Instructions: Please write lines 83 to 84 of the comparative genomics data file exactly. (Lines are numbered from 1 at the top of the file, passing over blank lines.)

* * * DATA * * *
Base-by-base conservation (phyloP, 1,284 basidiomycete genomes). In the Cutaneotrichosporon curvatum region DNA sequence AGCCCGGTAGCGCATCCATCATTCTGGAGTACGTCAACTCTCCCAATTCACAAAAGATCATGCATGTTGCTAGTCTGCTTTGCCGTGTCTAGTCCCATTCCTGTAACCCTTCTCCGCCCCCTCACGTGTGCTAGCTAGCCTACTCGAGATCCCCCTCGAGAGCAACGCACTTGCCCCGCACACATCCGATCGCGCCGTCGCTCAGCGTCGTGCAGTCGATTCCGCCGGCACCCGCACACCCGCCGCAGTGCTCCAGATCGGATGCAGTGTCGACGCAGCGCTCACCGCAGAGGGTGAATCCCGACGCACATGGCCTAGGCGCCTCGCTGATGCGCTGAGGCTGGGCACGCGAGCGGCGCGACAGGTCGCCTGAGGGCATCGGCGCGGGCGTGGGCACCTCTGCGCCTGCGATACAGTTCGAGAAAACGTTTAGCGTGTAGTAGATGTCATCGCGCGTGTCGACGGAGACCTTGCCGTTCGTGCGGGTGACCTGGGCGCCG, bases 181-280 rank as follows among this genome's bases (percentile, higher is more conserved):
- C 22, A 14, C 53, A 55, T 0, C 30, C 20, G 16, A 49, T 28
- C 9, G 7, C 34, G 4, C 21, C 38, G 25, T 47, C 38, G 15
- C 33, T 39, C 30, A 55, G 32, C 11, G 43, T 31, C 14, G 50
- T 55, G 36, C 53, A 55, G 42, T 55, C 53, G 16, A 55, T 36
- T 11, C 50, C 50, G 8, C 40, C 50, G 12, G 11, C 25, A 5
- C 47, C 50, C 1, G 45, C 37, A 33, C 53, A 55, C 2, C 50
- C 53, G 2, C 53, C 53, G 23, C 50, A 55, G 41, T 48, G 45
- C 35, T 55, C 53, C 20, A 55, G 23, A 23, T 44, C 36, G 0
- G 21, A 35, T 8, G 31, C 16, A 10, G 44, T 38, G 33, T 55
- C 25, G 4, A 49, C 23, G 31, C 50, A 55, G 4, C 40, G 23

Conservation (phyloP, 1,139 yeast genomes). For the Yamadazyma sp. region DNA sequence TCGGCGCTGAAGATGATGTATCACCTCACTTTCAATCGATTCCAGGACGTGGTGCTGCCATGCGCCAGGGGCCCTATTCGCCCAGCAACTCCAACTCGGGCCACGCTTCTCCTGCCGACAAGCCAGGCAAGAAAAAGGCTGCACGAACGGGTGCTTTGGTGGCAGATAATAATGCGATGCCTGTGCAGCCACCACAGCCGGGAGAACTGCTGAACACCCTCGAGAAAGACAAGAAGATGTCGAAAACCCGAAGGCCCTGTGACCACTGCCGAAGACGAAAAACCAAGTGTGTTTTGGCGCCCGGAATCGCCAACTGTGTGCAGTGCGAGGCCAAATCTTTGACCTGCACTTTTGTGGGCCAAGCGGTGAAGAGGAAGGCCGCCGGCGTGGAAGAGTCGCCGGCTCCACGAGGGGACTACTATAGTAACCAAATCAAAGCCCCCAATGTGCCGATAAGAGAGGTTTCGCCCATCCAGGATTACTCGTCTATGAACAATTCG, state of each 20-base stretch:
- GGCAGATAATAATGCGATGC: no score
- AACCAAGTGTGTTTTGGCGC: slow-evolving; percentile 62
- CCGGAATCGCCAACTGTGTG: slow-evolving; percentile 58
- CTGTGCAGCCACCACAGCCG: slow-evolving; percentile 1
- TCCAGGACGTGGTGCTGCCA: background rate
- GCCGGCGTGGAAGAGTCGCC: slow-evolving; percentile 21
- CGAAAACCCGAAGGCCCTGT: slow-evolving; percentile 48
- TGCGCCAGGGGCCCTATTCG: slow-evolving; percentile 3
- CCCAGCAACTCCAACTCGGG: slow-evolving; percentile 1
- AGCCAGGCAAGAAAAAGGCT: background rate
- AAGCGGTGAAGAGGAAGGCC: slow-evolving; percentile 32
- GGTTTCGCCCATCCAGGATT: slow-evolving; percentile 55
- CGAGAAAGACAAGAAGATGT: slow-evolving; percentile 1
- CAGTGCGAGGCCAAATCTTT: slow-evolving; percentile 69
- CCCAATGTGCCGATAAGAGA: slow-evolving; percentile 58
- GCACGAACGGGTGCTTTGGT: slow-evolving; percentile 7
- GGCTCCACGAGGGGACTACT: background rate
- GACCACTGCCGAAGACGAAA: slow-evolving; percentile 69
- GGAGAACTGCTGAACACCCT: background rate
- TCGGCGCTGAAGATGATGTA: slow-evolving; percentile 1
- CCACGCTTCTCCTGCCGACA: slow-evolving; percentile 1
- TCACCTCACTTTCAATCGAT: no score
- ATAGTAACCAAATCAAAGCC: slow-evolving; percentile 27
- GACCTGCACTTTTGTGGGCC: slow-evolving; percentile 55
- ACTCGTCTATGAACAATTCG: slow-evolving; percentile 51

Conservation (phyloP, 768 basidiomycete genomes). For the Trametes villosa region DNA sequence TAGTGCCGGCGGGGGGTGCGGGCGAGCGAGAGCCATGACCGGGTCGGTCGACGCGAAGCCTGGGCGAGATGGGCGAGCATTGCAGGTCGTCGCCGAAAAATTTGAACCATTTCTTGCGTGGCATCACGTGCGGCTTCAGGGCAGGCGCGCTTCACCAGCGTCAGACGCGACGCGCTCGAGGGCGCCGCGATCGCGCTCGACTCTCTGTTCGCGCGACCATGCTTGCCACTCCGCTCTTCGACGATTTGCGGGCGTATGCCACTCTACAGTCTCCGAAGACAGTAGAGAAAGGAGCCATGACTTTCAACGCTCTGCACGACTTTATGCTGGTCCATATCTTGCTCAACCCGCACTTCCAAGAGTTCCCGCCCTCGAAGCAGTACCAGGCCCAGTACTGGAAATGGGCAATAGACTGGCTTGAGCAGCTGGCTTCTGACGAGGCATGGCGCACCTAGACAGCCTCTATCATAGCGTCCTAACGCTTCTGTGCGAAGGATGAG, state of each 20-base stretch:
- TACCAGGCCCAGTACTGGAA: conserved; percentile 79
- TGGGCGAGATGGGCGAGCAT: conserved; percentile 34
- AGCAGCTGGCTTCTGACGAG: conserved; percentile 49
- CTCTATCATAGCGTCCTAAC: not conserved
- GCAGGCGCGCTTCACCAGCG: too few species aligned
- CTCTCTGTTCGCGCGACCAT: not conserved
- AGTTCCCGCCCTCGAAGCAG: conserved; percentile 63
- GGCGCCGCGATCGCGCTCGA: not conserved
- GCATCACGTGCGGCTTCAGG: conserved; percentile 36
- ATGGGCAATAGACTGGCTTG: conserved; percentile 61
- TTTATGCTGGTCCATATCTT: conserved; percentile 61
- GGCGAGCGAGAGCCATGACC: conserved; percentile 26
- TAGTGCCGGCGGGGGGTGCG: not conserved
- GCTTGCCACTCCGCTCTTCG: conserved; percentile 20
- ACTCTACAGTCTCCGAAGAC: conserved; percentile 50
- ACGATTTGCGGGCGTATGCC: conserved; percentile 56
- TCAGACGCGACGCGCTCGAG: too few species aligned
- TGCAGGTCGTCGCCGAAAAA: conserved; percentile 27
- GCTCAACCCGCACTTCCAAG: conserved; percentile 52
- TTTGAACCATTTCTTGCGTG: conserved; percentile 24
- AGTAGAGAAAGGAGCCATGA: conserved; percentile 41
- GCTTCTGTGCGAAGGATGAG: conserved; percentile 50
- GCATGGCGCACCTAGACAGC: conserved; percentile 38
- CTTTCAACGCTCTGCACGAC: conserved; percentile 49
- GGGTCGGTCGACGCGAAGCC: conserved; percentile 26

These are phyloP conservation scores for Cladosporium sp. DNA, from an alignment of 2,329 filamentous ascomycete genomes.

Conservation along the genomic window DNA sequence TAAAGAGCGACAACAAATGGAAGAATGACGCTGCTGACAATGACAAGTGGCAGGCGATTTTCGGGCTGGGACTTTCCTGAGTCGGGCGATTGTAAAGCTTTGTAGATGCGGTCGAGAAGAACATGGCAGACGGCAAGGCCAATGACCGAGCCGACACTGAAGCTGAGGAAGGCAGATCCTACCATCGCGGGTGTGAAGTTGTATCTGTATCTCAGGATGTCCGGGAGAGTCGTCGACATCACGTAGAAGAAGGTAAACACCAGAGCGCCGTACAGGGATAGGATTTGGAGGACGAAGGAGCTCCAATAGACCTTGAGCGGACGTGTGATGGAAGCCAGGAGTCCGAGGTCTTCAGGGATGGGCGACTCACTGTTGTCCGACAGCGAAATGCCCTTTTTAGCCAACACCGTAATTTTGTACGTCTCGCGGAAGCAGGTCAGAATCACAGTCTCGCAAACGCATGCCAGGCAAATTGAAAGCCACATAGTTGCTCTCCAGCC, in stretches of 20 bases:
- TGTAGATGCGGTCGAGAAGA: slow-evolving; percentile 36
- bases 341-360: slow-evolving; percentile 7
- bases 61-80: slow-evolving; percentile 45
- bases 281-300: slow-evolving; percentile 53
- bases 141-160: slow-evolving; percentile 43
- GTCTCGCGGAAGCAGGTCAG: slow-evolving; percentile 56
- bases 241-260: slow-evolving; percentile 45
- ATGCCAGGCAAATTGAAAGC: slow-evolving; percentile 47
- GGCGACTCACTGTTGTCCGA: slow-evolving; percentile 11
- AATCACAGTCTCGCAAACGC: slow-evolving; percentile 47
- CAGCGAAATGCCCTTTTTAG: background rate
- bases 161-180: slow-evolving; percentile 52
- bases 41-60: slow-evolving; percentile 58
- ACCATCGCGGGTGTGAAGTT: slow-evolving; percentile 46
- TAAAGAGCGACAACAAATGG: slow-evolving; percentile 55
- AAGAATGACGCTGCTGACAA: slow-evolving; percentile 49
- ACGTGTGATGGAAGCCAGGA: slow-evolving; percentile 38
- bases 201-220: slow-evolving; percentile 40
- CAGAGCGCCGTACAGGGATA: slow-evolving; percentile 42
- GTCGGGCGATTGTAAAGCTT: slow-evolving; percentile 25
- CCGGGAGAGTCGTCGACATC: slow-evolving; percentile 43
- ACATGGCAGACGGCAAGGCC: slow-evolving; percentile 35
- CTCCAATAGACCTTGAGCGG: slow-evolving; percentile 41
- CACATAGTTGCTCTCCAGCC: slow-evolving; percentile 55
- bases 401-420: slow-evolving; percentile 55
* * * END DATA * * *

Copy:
- bases 201-220: slow-evolving; percentile 40
- CAGAGCGCCGTACAGGGATA: slow-evolving; percentile 42